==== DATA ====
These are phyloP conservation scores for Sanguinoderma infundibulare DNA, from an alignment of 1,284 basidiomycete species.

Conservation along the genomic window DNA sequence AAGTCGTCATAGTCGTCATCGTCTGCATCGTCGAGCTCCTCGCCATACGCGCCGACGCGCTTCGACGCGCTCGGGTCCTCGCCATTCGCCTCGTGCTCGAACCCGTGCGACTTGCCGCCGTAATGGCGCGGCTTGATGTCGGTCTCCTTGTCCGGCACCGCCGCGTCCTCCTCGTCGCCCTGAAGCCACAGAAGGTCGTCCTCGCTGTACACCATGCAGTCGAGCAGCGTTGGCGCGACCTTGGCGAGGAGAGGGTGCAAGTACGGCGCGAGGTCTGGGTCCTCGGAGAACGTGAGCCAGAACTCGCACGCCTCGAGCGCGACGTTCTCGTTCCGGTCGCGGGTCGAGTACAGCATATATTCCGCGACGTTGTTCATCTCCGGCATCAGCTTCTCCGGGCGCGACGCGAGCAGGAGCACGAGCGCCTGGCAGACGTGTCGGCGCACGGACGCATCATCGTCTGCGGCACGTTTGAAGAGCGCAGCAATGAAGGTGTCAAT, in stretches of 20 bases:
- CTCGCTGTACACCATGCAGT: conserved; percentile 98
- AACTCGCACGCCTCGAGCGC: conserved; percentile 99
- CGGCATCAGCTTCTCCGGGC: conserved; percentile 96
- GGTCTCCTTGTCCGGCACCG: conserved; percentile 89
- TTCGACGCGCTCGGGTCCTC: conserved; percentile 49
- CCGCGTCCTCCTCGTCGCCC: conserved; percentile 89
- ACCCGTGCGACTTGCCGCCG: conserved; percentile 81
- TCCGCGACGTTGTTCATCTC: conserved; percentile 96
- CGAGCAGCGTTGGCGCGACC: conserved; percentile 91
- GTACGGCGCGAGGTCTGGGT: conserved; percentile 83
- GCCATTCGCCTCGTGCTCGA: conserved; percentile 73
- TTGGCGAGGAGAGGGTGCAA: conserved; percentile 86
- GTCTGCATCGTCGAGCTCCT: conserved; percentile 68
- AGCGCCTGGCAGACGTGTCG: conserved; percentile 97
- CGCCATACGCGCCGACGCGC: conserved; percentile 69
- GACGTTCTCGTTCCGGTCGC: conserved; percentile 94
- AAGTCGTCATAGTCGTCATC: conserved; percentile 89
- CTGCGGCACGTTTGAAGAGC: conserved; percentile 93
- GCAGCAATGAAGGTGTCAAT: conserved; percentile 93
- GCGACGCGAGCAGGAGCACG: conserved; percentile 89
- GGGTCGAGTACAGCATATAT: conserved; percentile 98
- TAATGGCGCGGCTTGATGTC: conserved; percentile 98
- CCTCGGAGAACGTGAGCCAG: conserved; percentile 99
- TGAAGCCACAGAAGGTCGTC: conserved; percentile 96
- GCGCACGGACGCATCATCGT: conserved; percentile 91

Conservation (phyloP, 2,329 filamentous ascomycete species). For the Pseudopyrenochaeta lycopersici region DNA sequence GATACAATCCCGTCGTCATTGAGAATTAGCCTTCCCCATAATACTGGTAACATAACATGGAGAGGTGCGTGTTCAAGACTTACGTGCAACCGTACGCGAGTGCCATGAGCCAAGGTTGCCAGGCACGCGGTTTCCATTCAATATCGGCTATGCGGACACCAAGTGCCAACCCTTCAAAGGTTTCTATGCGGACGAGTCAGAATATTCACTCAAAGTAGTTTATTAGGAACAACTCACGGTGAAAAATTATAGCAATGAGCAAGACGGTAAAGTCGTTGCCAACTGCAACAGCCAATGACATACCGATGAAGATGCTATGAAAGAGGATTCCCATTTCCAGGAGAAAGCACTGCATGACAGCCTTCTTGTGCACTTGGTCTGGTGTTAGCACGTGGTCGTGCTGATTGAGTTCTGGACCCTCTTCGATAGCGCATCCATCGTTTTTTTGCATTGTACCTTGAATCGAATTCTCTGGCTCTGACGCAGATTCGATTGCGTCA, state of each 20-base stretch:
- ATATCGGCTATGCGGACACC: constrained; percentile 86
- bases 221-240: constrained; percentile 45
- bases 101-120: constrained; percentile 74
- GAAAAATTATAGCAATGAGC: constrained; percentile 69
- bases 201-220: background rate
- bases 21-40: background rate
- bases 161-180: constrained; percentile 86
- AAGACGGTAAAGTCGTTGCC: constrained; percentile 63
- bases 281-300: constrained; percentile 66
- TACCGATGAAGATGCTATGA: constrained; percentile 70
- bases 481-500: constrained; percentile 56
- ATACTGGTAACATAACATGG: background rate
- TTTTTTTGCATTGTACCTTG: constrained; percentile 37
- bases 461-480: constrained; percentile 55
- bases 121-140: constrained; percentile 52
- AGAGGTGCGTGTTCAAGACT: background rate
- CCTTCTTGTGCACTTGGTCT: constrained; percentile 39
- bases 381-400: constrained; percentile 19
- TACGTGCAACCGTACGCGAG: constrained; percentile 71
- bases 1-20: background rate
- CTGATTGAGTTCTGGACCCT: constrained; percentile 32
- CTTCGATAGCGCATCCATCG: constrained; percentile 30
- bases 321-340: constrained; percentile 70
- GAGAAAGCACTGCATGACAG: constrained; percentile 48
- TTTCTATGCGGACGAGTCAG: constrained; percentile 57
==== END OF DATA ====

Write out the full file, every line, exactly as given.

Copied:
These are phyloP conservation scores for Sanguinoderma infundibulare DNA, from an alignment of 1,284 basidiomycete species.

Conservation along the genomic window DNA sequence AAGTCGTCATAGTCGTCATCGTCTGCATCGTCGAGCTCCTCGCCATACGCGCCGACGCGCTTCGACGCGCTCGGGTCCTCGCCATTCGCCTCGTGCTCGAACCCGTGCGACTTGCCGCCGTAATGGCGCGGCTTGATGTCGGTCTCCTTGTCCGGCACCGCCGCGTCCTCCTCGTCGCCCTGAAGCCACAGAAGGTCGTCCTCGCTGTACACCATGCAGTCGAGCAGCGTTGGCGCGACCTTGGCGAGGAGAGGGTGCAAGTACGGCGCGAGGTCTGGGTCCTCGGAGAACGTGAGCCAGAACTCGCACGCCTCGAGCGCGACGTTCTCGTTCCGGTCGCGGGTCGAGTACAGCATATATTCCGCGACGTTGTTCATCTCCGGCATCAGCTTCTCCGGGCGCGACGCGAGCAGGAGCACGAGCGCCTGGCAGACGTGTCGGCGCACGGACGCATCATCGTCTGCGGCACGTTTGAAGAGCGCAGCAATGAAGGTGTCAAT, in stretches of 20 bases:
- CTCGCTGTACACCATGCAGT: conserved; percentile 98
- AACTCGCACGCCTCGAGCGC: conserved; percentile 99
- CGGCATCAGCTTCTCCGGGC: conserved; percentile 96
- GGTCTCCTTGTCCGGCACCG: conserved; percentile 89
- TTCGACGCGCTCGGGTCCTC: conserved; percentile 49
- CCGCGTCCTCCTCGTCGCCC: conserved; percentile 89
- ACCCGTGCGACTTGCCGCCG: conserved; percentile 81
- TCCGCGACGTTGTTCATCTC: conserved; percentile 96
- CGAGCAGCGTTGGCGCGACC: conserved; percentile 91
- GTACGGCGCGAGGTCTGGGT: conserved; percentile 83
- GCCATTCGCCTCGTGCTCGA: conserved; percentile 73
- TTGGCGAGGAGAGGGTGCAA: conserved; percentile 86
- GTCTGCATCGTCGAGCTCCT: conserved; percentile 68
- AGCGCCTGGCAGACGTGTCG: conserved; percentile 97
- CGCCATACGCGCCGACGCGC: conserved; percentile 69
- GACGTTCTCGTTCCGGTCGC: conserved; percentile 94
- AAGTCGTCATAGTCGTCATC: conserved; percentile 89
- CTGCGGCACGTTTGAAGAGC: conserved; percentile 93
- GCAGCAATGAAGGTGTCAAT: conserved; percentile 93
- GCGACGCGAGCAGGAGCACG: conserved; percentile 89
- GGGTCGAGTACAGCATATAT: conserved; percentile 98
- TAATGGCGCGGCTTGATGTC: conserved; percentile 98
- CCTCGGAGAACGTGAGCCAG: conserved; percentile 99
- TGAAGCCACAGAAGGTCGTC: conserved; percentile 96
- GCGCACGGACGCATCATCGT: conserved; percentile 91

Conservation (phyloP, 2,329 filamentous ascomycete species). For the Pseudopyrenochaeta lycopersici region DNA sequence GATACAATCCCGTCGTCATTGAGAATTAGCCTTCCCCATAATACTGGTAACATAACATGGAGAGGTGCGTGTTCAAGACTTACGTGCAACCGTACGCGAGTGCCATGAGCCAAGGTTGCCAGGCACGCGGTTTCCATTCAATATCGGCTATGCGGACACCAAGTGCCAACCCTTCAAAGGTTTCTATGCGGACGAGTCAGAATATTCACTCAAAGTAGTTTATTAGGAACAACTCACGGTGAAAAATTATAGCAATGAGCAAGACGGTAAAGTCGTTGCCAACTGCAACAGCCAATGACATACCGATGAAGATGCTATGAAAGAGGATTCCCATTTCCAGGAGAAAGCACTGCATGACAGCCTTCTTGTGCACTTGGTCTGGTGTTAGCACGTGGTCGTGCTGATTGAGTTCTGGACCCTCTTCGATAGCGCATCCATCGTTTTTTTGCATTGTACCTTGAATCGAATTCTCTGGCTCTGACGCAGATTCGATTGCGTCA, state of each 20-base stretch:
- ATATCGGCTATGCGGACACC: constrained; percentile 86
- bases 221-240: constrained; percentile 45
- bases 101-120: constrained; percentile 74
- GAAAAATTATAGCAATGAGC: constrained; percentile 69
- bases 201-220: background rate
- bases 21-40: background rate
- bases 161-180: constrained; percentile 86
- AAGACGGTAAAGTCGTTGCC: constrained; percentile 63
- bases 281-300: constrained; percentile 66
- TACCGATGAAGATGCTATGA: constrained; percentile 70
- bases 481-500: constrained; percentile 56
- ATACTGGTAACATAACATGG: background rate
- TTTTTTTGCATTGTACCTTG: constrained; percentile 37
- bases 461-480: constrained; percentile 55
- bases 121-140: constrained; percentile 52
- AGAGGTGCGTGTTCAAGACT: background rate
- CCTTCTTGTGCACTTGGTCT: constrained; percentile 39
- bases 381-400: constrained; percentile 19
- TACGTGCAACCGTACGCGAG: constrained; percentile 71
- bases 1-20: background rate
- CTGATTGAGTTCTGGACCCT: constrained; percentile 32
- CTTCGATAGCGCATCCATCG: constrained; percentile 30
- bases 321-340: constrained; percentile 70
- GAGAAAGCACTGCATGACAG: constrained; percentile 48
- TTTCTATGCGGACGAGTCAG: constrained; percentile 57